November 12, 2013

Certificate program trains leaders for new era of water management

Posted: November 12, 2013
A new certificate offered at ASU’s College of Technology and Innovation prepares water professionals with the skills and knowledge to meet the changing technological, environmental and political demands facing irrigation districts, city water managers, the mining industry and other major water users.
Photo by: Kevin Kovaleski

A new certificate offered at Arizona State University’s College of Technology and Innovation (CTI) prepares water professionals with the skills and knowledge to meet the changing technological, environmental and political demands facing irrigation districts, city water managers, the mining industry and other major water users.

In collaboration with the Agri-Business Council of Arizona and the Morrison School of Agribusiness, the new Water Management Certificate Program (WMCP) was created for key personnel who have been identified by their agencies or companies as the next generation of leaders in the water industry. Distinguished practitioners with many years of water resource and power management experience designed and now lead the program.

“To my knowledge, the WMCP at ASU is the first effort of its kind in the industry,” said Doug Miller, former General Counsel for the Central Arizona Project in Phoenix and a Water Management Certificate Program instructor. “Its goal is to give aspiring water managers a comprehensive grounding in all aspects of water management. The program covers the full range of relevant subject matters in depth and detail, from water law to operation and maintenance, from finance and the development of budgets to working with elected boards of directors, legislators and other political leaders.”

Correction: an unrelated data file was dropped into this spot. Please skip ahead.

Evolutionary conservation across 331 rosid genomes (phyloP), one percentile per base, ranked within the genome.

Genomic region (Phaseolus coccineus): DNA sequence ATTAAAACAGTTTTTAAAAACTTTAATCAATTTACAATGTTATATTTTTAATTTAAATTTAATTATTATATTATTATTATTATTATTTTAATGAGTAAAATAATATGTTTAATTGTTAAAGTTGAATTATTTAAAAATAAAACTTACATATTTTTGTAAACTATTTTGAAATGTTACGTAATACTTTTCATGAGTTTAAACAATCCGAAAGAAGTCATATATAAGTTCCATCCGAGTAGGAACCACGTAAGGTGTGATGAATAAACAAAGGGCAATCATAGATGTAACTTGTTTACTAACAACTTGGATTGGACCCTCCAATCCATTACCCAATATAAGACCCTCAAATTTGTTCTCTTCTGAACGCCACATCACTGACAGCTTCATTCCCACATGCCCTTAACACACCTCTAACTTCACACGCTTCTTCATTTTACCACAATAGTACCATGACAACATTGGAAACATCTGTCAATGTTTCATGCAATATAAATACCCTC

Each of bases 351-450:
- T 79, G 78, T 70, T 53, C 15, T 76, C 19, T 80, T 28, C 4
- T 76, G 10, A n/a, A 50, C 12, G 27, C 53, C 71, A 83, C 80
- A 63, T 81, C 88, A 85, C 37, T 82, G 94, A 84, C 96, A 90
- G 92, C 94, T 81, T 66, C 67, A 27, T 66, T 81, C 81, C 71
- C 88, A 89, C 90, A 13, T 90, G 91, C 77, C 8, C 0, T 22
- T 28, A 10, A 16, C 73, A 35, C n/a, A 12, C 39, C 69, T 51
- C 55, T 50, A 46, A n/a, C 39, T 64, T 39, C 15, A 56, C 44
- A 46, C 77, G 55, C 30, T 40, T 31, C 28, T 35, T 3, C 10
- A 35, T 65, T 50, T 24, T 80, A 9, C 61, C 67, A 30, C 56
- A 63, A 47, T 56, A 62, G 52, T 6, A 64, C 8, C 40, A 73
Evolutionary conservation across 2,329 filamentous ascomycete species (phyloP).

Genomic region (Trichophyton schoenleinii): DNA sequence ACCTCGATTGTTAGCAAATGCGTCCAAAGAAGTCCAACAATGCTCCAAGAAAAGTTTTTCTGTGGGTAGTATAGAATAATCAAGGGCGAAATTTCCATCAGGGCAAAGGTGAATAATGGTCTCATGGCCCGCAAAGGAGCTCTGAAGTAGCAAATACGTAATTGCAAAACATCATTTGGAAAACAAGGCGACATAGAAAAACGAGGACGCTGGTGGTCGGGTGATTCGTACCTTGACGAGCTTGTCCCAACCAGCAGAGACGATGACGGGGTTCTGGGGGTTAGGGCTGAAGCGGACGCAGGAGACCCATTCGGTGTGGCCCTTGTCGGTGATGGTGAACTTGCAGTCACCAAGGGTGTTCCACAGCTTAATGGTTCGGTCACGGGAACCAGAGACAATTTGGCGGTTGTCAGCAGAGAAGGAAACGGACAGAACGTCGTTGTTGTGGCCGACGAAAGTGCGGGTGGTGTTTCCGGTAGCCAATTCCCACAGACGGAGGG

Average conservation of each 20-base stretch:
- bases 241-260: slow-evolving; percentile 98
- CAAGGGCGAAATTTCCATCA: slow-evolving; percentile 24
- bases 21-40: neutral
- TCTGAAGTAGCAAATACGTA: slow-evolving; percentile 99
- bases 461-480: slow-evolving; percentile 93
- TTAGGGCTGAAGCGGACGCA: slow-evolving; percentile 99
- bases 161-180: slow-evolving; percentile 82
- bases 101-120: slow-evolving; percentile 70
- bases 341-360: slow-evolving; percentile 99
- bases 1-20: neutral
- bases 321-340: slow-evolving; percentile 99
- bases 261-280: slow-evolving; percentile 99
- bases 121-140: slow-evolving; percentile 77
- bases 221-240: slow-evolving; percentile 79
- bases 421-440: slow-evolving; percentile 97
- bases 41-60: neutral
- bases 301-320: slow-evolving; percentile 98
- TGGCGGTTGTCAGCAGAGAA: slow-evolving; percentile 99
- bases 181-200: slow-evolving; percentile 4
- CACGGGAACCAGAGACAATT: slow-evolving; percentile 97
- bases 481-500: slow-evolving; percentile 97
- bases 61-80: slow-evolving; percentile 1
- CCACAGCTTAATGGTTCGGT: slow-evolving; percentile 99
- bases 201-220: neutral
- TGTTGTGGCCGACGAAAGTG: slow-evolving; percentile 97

Instructors, like Miller, include senior level or recently retired executives and attorneys who are among the most knowledgeable water management experts in the United States. Many have consulted on water issues around the world. Among the instructors is a former president of the National Water Association, a former director of the Arizona Department of Water Resources, the Chief Resources Executive of the Salt River Project, a former General Manager of the Central Arizona Project and a former Water Manager from the City of Tempe.

“I am proud to be part of this effort, and I sincerely hope that it takes root in Arizona and elsewhere,” said Miller. “The nation needs a new generation of water leaders, people who can successfully manage the difficulties of the present and meet the challenges of the future."  

The first cohort in the nine-month program started in September at ASU’s Polytechnic campus, with eleven participants from local businesses, municipalities, electrical districts and water users associations. Faculty coordinators and CTI professors George Seperich and Larry Olson expect to grow future cohorts to include participants from other arid regions of the western United States via video conferencing and on-site sessions.

“The curriculum covers fundamental topics such as laws affecting groundwater and surface water, management of hydroelectric power, land use issues, operations, finance and budgeting, along with government relations at the federal, state and tribal level,” said Olson. “Our goal is to provide access to the most innovative approaches to water management for tomorrow’s leaders.”

For more information on the program, contact Larry Olson at 480-727-1499 or George Seperich at 480-727-1285.

Jessi Hibsman, Jessi.Hibsman@asu.edu
480-259-9443
Office of the Vice President for Entrepreneurship & Innovation